Shakyamuni holds one end of his outer garment and displays the varada mudra. His robe covers both shoulders and has rounded ends, it is shorter at the front and reveals the lower part of his dhoti. His hair forms a conical chignon topped with a gold finial.
This figure comes complete with its one-piece oval-shape flaming mandorla. It starts from the base and ends with a peak at the top.
This is quite a different style, that recalls very much earlier Indian bronze and stone works.
We are back to the small oval face, conical chignon, thin waist and long arms (often seen on buddhas from the earlier Licchavi period), with a more rigid robe, and a (broken) one-piece mandorla attached to the double-lotus base with alternate rows of incised petals.
The long legs and voluptuous hips of this buddha are often seen on sculptures from the late Thakuri period (also known as the Transitional period) but we have seen a 9th-10th century Maitreya with a very similar body shape. The waist line of his dhoti shows through his transparent robe, just below the navel. The left hand holds one end of his garment at hip level, the right hand does the abhaya mudra (fear-allaying).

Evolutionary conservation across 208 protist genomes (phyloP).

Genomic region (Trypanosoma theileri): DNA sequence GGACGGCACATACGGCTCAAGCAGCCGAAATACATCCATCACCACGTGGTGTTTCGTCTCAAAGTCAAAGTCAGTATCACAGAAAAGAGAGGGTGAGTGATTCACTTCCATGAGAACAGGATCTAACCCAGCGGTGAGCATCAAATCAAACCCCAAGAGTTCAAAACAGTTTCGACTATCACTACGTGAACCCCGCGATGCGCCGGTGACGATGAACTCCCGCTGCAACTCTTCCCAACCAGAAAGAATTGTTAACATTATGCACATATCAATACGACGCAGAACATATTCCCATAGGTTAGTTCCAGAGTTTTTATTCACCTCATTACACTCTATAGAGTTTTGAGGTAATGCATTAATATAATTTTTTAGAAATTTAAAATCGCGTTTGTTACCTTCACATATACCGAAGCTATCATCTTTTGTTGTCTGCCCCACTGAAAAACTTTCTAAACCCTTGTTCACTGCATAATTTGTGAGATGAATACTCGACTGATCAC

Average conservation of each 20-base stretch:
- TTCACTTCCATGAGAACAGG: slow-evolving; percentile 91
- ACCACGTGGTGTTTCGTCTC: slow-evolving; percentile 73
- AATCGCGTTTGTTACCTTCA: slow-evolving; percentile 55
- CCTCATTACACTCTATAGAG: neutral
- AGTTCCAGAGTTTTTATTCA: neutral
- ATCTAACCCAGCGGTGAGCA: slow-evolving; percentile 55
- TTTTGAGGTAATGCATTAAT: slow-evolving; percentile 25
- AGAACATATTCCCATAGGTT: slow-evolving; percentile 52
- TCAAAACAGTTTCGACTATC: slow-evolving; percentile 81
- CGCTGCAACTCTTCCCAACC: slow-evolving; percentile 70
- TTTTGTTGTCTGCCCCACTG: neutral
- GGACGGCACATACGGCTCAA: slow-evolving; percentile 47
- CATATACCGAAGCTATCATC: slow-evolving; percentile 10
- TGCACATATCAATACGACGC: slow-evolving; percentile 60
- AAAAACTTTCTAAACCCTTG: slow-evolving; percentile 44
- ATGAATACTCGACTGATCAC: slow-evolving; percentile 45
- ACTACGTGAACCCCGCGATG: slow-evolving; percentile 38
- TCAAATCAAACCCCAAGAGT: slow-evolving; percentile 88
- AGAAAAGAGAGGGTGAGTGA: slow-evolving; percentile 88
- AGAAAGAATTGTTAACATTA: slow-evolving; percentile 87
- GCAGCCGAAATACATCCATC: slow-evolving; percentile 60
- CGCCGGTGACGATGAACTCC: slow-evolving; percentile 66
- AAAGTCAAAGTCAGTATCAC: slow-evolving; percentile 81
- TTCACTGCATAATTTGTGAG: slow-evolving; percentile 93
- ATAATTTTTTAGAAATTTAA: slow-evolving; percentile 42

Being worshipped in Lhasa, these two sculptures have their faces painted with cold gold and pigments and their hair dyed with lapis lazuli powder. They both have a rather big head with a broad forehead.
Later sculptures often portray Shakyamuni with a more flowing outer garment with concentric pleats. The above has a halo behind his head, attached to the one-piece flaming mandorla.
The outer garment can be more or less pleated, at the bottom or on the sides.
The end of the garment he holds in his left hand is not usually as bulky as above.
This fire-gilt buddha has broad shoulders and a rigid robe and straight dhoti similar to the two figures from the Potala. There is a lotus flower incised in the palm of his right hand.